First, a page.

The U.S. military is actively planning for the effects of climate change. During an interview with National Public Radio (NPR) about a new Pentagon report on climate change as a national security threat, retired U.S. Navy Admiral David Titley explained that climate change can cause or worsen crises such as food or water shortages or energy instability, which may require the military to respond.
The Pentagon’s report specifically refers to climate change as a “threat multiplier,” because it may aggravate existing global challenges, such as food instability, infectious disease, and terrorism. And it cites increasing global temperatures, changing precipitation patterns, rising sea levels, and more extreme weather events as climate change problems that will impact national security.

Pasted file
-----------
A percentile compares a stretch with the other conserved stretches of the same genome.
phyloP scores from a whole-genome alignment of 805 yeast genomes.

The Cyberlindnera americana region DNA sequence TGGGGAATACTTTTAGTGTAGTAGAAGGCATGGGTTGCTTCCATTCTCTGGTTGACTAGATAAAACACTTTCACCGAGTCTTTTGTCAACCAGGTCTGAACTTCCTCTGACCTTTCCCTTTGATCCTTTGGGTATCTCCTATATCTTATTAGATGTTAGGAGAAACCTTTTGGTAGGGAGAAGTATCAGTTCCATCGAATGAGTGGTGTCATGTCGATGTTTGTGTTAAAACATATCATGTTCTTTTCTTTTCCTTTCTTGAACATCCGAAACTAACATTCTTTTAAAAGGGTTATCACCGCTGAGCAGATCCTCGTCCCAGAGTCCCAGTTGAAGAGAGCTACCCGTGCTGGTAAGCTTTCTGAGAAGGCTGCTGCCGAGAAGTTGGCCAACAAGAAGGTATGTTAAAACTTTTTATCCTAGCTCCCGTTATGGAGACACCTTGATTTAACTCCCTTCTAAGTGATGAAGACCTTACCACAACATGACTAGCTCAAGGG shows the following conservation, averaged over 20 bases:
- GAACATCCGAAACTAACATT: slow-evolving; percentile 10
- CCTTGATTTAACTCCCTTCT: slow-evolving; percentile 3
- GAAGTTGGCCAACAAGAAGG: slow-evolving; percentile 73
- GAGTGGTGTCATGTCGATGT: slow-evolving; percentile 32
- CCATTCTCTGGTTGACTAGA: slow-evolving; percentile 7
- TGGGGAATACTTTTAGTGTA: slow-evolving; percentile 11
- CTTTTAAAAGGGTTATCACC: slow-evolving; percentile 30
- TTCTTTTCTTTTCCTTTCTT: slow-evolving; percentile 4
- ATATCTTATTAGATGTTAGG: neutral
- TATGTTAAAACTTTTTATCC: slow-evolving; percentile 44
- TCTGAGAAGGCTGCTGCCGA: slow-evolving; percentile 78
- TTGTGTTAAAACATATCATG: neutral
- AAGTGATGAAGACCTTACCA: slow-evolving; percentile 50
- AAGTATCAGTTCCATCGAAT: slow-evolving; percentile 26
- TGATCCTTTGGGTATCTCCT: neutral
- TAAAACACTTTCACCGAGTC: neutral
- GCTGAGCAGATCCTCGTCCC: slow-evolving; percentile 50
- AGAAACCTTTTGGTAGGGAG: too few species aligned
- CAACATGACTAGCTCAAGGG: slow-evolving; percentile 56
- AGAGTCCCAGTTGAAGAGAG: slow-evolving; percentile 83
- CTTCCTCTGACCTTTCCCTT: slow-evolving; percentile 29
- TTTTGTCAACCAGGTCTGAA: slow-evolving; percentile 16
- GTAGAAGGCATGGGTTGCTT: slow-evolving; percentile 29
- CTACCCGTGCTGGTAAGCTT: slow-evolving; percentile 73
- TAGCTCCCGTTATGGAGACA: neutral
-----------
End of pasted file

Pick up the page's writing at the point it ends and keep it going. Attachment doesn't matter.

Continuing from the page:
As examples, Admiral Titley (1) cited droughts in several of the world’s large wheat growing regions and a rapid increase in the cost of basic foodstuff as a contributing factor to the Arab Spring and (2) said changes to the Arctic region also require the military to rethink their operations. According to Admiral Titley, there has been a fivefold increase in the number of ships traveling the Bering Strait between Russia and the United States. Oil and gas production and increased tourism in the Arctic Ocean may require a military presence similar to other oceans. Some of the things the military must consider when working in the Artic include whether the military has (1) the proper types of ships and other equipment and (2) sailors trained to work in the region, particularly under the sea and ice conditions.